Abstract

Mr. Chehab Salah
Investigating the Drivers and Barriers of Reverse Logistics Practices in the Supply Chain of Pharco Pharmaceuticals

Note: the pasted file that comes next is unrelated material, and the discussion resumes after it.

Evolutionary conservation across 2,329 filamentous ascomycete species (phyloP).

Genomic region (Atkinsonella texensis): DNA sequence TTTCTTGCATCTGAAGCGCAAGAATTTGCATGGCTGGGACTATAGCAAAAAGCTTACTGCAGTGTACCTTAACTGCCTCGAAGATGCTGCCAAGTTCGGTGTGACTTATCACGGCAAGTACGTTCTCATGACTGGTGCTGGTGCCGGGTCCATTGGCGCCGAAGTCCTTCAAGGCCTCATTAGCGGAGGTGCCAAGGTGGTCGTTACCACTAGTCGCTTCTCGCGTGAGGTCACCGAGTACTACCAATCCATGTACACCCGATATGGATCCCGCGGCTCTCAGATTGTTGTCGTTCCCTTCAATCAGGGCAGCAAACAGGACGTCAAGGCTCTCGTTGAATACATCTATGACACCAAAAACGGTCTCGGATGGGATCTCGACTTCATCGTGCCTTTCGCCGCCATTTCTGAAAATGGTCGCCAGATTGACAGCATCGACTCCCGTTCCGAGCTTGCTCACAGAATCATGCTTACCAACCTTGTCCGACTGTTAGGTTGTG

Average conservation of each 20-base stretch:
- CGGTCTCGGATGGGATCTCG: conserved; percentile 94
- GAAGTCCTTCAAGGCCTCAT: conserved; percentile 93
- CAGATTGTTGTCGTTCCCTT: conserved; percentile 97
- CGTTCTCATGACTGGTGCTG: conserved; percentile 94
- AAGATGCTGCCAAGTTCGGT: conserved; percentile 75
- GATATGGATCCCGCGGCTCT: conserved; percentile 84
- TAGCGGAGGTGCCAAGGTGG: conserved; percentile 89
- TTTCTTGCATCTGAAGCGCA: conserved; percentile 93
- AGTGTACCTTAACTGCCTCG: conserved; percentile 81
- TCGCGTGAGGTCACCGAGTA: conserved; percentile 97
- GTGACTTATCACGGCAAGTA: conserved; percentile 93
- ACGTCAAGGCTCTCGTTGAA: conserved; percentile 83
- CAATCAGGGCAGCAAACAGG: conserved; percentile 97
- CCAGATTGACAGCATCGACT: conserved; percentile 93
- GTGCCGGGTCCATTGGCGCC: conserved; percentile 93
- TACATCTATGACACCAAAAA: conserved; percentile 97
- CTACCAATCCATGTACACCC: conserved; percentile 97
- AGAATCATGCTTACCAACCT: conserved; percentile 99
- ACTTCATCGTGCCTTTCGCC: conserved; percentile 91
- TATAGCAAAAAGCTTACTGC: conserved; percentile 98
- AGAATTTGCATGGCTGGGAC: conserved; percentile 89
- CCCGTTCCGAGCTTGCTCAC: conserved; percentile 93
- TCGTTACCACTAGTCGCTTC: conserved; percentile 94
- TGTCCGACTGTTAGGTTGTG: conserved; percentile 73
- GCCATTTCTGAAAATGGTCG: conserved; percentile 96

Reverse logistics can no longer be treated as an afterthought, especially for industries that are susceptible to product recall for products whose existence in market after their sell-by date can cause severe problems. One such industry is pharmaceuticals where it is very important to properly dispose of the recalled and expired drugs. This has legal implications as some of these products contain hazardous chemicals. Hence, pharmaceutical companies can no longer opt for effective implementation of reverse logistics. In Egypt, the problem related to reselling expired pharmaceuticals is increasing and it has raised the need for a proper management and disposal of pharmaceutical returns. In light of the above-mentioned problem, this empirical research investigates the reverse logistics practices adopted by “Pharco Pharmaceuticals,” a pharmaceutical company in Egypt, the drivers behind the applied reverse logistics activities, and the barriers affecting the application of reverse logistics. A mixed approach has been followed: First, the case study helped to identify and understand the drivers for reverse logistics, the applied reverse logistics activities, and the faced barriers. Then, Interpretive Structural Modeling (ISM) has been applied to understand the mutual influences among the identified barriers which hinder Pharco in implementing reverse logistics. The research reveals that the implementation of reverse logistics at Pharco is regulation-driven and the main reasons for returns from its downstream partners are product expiration, followed by damaged packaging returns. The dominant reverse logistics activity is the disposal by incineration through third-party disposal companies. As many as 17 reverse logistics barriers are affecting Pharco in implementing reverse logistics and these barriers have been ranked into 10 levels by using the ISM method. The analysis also shows that eight dependent barriers are influenced by nine driving barriers. A key finding of the analysis is that lack of regulation enforcement and lack of public awareness regarding the importance of reverse logistics are the most driving barriers influencing the rest of the identified barriers.